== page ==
Wednesday, February 24, 2016

Who's On First, Whats On Second, A Dime A Doll Ur Third Base Tall Lure

Say lean knee Umm,
Aye owe Dine,
Apple^Sigh^Dure Ven. ah gear,
and be Twelve!!

A Well state to Understand,
the cent^tour^reed,
a place to lo Cal.,
Farms in Berkeley.

Dust to Dust,
Ashes to Ashes,
what is the drink,
a cup of Sal.

Play^land on the Pier,
taste Tea treats,
Trix or eh Jax to Soap per Bowl cray.

Fish in the Sea,
not E! Nuff to balm the lead,
speak a soap,
rose Merry salt Shroud of vault.

Dig nah Tee,
sing in Al aw Bam awe,
king tut,
the Masque ka Raid off Opera to syn^fun^knee an Ore ka straw stall while bed^ding,
ring a Round the rose e!,
a pocket full of rice,
Wii all Fall down. 

As Niagara Waterfalls,
its eh River Fold,
talk Sand,
a footprint is its Hand.

Owe Merry Mac,
all dressed in black,
with Sill Ver but Tons,
awl down her Back.

Wick a Pea dee Uh,
Ram the stealth,
Trip pole Lee,
watts & pounds How mini mun. keys chum pen On the . . . .


Various versions of the song exist; a common version goes:
Miss Mary Mack, Mack, Mack
All dressed in black, black, black
With silver buttons, buttons, buttons [butt'ns]
All down her back, back, back.
She asked her mother, mother, mother
for fifty cents, cents, cents
To see the elephants, elephants, elephants (or hippos)
Jump the fence, fence, fence.
They jumped so high, high, high
they reached the sky, sky, sky
And didn't come back, back, back
Till the 4th of July, ly, ly!
(July can't walk, walk, walk
July can't talk, talk, talk
July can't eat, eat, eat
With a knife and fork, fork, fork).
She asked her mother, mother, mother
For 5 cents more, more, more
To see the elephants, elephants, elephants
Jump over the door, door, door.
They jumped so low, low, low
They stubbed their toe, toe, toe
And that was the end, end, end,
Of the elephant show, show, show!

In some variations, Mary Mack asks her mother for fifteen cents rather than fifty.[4] These variations may represent an earlier version of the song. It changed because of the speed of the rhyme and the similarity of the spoken words "fifteen" and "fifty", and because there were few things one could buy with fifteen cents in the later part of the 20th century.[citation needed]

Mary Mack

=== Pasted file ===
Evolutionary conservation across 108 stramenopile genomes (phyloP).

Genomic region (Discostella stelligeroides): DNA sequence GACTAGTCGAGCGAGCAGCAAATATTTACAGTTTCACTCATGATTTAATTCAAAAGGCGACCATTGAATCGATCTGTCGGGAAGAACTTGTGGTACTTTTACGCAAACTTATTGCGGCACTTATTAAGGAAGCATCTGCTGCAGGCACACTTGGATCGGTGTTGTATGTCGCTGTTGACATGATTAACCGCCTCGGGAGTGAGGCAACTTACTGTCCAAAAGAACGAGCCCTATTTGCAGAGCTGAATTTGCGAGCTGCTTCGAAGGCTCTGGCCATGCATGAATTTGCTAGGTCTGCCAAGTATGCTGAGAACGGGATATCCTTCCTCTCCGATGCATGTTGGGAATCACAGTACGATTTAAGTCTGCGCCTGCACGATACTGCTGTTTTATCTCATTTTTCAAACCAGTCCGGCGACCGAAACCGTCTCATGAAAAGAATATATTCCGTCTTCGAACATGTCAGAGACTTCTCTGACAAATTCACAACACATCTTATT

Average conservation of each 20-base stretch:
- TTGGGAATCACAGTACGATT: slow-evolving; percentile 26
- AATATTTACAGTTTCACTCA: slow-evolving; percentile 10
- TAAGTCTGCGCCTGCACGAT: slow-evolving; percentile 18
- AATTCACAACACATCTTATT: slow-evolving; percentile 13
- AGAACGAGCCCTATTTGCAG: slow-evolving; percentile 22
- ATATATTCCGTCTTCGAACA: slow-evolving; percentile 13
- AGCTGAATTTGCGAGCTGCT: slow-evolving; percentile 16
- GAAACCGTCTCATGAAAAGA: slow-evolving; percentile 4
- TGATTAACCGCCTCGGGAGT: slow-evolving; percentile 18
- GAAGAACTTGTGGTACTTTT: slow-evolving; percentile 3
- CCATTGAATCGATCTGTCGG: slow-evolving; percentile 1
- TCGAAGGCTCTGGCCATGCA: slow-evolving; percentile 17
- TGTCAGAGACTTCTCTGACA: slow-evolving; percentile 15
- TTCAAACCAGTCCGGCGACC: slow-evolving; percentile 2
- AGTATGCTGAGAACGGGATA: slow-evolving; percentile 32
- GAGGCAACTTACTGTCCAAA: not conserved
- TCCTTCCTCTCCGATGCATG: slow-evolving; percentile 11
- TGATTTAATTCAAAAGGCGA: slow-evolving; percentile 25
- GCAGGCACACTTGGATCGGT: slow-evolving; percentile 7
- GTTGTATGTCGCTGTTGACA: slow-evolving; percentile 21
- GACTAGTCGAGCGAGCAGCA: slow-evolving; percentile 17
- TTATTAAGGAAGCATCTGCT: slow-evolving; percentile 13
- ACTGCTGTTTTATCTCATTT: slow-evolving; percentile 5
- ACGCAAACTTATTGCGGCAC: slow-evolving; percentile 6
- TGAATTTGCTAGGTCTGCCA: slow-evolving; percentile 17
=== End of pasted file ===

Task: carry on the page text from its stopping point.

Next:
From Wikipedia, the free encyclopedia
For other uses, see Mary Mack (disambiguation).
Melody About this sound Play 
"Mary Mack" ("Miss Mary Mack") is a clapping game played by children in English-speaking countries. It is known in various parts of theUnited StatesAustralia and in New Zealand and has been called "the most common hand-clapping game in the English-speaking world".[1]
In the game, two children stand or sit opposite to each other, and clap hands in time to a rhyming song.
The same song is also used as a jumprope rhyme,[2] although rarely so according to one source.[3]

The Clap[edit]

A common version of the accompanying clap is as follows:
  • &: Arms across chest
  • 4: Pat thighs
  • &: Clap hands
  • 1: Clap right palms with partner
  • &: Clap left palms with partner
  • 2: Clap both palms with partner
Another version:[5]
  • &: One palm up, one palm down
  • 4: Clap both partners hands
  • &: Clap own hands
  • 1: Cross arms to chest
  • 2: Slap thighs
  • 3: Clap own hands
Another Version: Pat thighs clap hands clap partners right hand clap hands clap partners left hand clap hands clap both partners hands clap hands repeat Another Version:
  • &: One palm up, one palm down
  • 1: Clap both partners hands
  • &: Reverse hands
  • 2: Clap both partners hands
  • &: Clap own hands
  • 4: clap partners right hand
  • &: clap hands
  • 5: clap partners left hand
  • &: clap hands
  • 6: clap partners right hand
  • &: clap hands

Possible origins[edit]

The first verse, without the repetition, is also a riddle with the answer "coffin".[6]
Early mentions of the part about the elephant do not include the part about Mary Mack.[7][8]


The origin of the name Mary Mack is obscure, and various theories have been proposed. According to one theory, Mary Mack originally referred to the USS Merrimack, (herself named after the Merrimack River, probably from the Algonquian), an early ironclad that would have been black, with silver rivets. This may suggest that the first verse refers to the Battle of Hampton Roads during the American Civil War.[citation needed]

See also[edit]

"Walking The Dog", a 1960s R&B song by Rufus Thomas with lyrics based on "Mary Mack".

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